It is a delight to sit with a map. It is a delight to spend time following each road, noting the features of each settlement, tracing the course of each river, examining the route of each railway, pondering how close were places that seemed distant and, sometimes, how distant were places that seemed familiar.
The fascination goes back to childhood days, perhaps it began with tales of pirates and maps of buried treasure, perhaps it was about the stories of armies advancing or navies sailing. Probably it was about my father’s work as a member of the ground crew for naval jets. Declassified maps would have been commonplace at home; creased and folded and marked and worn, they had been discarded as of no further use. The maps presented a picture of the county from a different perspective.
Maps have become as fascinating as a novel, though they are perhaps more like a history or a biography. Maybe, a memoir would be the most accurate description of their capacity, the thoughts they evoke are part autobiographical, part impression, and part plain misremembering.
Sheet 177 of the 1930 Revision of the Ordnance Survey with later corrections, first published in 1946, covers south Somerset and west Dorset cost £2.99 in an Oxfam bookshop and has been the source for hours of thought.
Roman buildings are common on maps of the area. Growing up in sight of the site of a Roman villa that yielded up a fourteen foot square mosaic floor that is a centrepiece in the county museum, the Romans were taken for granted when I was young; the most fascinating thing about them was the stories people told about seeing ghosts of soldiers. Only decades later is there appreciation of the rich and deep heritage that lay all around.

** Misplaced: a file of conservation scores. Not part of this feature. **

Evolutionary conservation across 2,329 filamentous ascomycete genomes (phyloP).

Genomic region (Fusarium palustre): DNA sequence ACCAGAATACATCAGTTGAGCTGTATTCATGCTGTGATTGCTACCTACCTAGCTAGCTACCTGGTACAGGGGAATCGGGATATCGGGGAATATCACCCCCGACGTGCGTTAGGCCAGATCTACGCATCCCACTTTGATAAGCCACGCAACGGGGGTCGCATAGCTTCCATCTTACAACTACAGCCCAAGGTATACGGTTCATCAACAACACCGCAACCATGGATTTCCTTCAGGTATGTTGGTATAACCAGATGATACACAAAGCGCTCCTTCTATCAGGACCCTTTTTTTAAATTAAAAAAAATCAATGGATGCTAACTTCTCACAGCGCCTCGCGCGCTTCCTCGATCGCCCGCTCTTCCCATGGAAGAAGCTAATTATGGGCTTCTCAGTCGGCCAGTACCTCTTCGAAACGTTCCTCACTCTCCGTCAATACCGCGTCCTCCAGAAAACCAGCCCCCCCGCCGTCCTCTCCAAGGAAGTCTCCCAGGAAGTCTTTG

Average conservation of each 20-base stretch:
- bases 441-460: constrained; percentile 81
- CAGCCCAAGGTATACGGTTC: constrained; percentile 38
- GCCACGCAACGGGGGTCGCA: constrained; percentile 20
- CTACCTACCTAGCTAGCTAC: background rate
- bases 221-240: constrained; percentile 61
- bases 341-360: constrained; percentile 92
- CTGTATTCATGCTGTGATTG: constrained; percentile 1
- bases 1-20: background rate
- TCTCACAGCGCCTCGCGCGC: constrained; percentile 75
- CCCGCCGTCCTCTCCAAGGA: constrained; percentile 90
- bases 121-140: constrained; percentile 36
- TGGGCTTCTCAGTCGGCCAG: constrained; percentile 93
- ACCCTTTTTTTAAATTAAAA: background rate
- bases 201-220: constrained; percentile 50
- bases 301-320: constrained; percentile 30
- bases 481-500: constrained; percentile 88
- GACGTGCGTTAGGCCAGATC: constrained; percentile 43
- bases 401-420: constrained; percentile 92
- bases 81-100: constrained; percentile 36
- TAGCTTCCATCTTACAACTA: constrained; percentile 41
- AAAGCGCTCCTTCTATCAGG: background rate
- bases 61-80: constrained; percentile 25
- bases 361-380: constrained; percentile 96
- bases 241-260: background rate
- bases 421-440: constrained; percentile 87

A thousand years after the Romans came the medieval parish churches. An imaginary tour of the parishes of the locality is a journey through the rites of passage, baptisms, weddings, funerals. The buildings will outlast the Church of England, which is in its final generation in most local communities. Perhaps there will be new ceremonies to replace the bland Twentieth Century language of the Anglican Prayer Book, perhaps, like the French, there will be a devising of a secular liturgy with which to mark solemn moments.
Much more recent are the villages, houses and buildings dating from the Eighteenth Century onwards. An imaginary tour of the roads and lanes of the district brings recall of people who lived in particular cottages and farms; living in a 1920s council house, there was always a certain envy of those who lived in period properties.
The 1946 map represents much of the reality I remember, the world had not changed much between then and the mid-1960s when my memories begin. It is good to look up from the map and stare across the landscape to Pilsdon Pen on the far horizon, lying in West Dorset. At 900 feet above sea level, it is within sight of the sea, and the edge of the map, and in the countryside between here and there lies a whole world of continuity..